Zarif: If Iran cannot reap JCPOA benefits others will suffer too

November 13, 2019 - 19:2

TEHRAN – Iranian Foreign Minister Mohammad Javad Zarif announced in the Astana Club meeting on Tuesday that if Iran cannot reap the economic benefits of the Joint Comprehensive Plan of Action (JCPOA) definitely the other sides will suffer too.  

Under the JCPOA, commonly called the Iran nuclear deal, Iran was tasked to limit its nuclear program in exchange for termination of economic and financial sanctions.

Addressing the participants, Zarif elaborated on Tehran’s logical reason to reduce its obligations under the JCPOA in response to the return of sanctions and a failure by the European Union to shield Iran from sanctions effect. 

The U.S. not only abandoned the JCPOA and returned sanctions, it also added new harsh ones, including a total ban on Iran’s oil export.

“If those promises stipulated in the JCPOA regarding economic normalization are materialized, even to some extent, Tehran is prepared to show its goodwill and return to the previous conditions,” Zarif stated.

He added, “If the JCPOA promises are not met, unfortunately Iran will continue its path (of reducing commitments).”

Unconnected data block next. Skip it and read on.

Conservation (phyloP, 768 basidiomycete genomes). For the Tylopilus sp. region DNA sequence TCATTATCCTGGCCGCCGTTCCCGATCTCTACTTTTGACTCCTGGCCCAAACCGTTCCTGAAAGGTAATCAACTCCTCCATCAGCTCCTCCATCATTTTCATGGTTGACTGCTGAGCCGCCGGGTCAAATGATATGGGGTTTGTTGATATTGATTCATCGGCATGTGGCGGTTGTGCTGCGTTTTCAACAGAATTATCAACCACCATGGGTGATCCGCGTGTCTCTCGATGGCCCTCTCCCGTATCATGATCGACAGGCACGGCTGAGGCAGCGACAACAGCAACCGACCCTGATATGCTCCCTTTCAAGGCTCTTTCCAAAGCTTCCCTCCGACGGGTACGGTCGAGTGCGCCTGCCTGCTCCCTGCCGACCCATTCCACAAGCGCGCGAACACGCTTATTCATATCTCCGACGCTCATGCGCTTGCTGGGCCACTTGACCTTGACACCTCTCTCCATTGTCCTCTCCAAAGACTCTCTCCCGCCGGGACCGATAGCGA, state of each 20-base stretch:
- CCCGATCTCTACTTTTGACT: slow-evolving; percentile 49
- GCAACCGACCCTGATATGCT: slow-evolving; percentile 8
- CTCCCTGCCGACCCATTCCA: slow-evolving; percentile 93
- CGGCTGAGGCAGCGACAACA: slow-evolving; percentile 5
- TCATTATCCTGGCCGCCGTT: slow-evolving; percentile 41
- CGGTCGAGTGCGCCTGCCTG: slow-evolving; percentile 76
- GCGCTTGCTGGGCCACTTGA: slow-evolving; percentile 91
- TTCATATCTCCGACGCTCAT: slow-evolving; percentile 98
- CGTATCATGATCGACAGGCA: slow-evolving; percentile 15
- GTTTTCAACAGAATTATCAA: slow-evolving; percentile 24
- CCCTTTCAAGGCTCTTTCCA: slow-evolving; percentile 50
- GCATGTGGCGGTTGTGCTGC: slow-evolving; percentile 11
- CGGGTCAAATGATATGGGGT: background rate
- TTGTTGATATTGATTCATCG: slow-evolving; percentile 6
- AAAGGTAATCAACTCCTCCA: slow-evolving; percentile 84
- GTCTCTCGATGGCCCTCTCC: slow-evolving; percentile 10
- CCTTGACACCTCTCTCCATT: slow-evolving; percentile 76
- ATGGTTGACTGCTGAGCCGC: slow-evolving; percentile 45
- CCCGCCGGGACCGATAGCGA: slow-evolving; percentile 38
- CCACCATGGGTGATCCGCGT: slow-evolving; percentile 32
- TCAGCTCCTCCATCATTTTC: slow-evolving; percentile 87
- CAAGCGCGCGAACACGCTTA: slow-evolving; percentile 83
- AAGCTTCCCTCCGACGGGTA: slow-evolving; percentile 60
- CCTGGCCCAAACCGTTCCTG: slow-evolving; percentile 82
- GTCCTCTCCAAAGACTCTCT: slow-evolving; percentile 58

Zarif warned that the current approach taken toward Iran is a “zero-sum” game which will be detrimental to all sides. “I emphasize again this is a zero-sum path which will end in loss for all, but we do not have any other way other than following the path.” 

The chief diplomat went on to say that “Iran does not intend to produce atomic weapon but in the meantime, it will not compromise on its (nuclear) rights.” 

Despite the U.S. exit from the Iran deal, Tehran remained fully compliant with the international document for a year, giving time to the remaining co-signatories to fulfill their legal undertakings and protect Iran’s economy against the U.S. bans.

Iran, however, began to gradually reduce its JCPOA commitments after the three European parties failed to put their verbal support for the deal into action. 

The reciprocal measures are in compliance with paragraph 36 of the JCPOA which “allows one side, under certain circumstances, to stop complying with the deal if the other side is out of compliance.”


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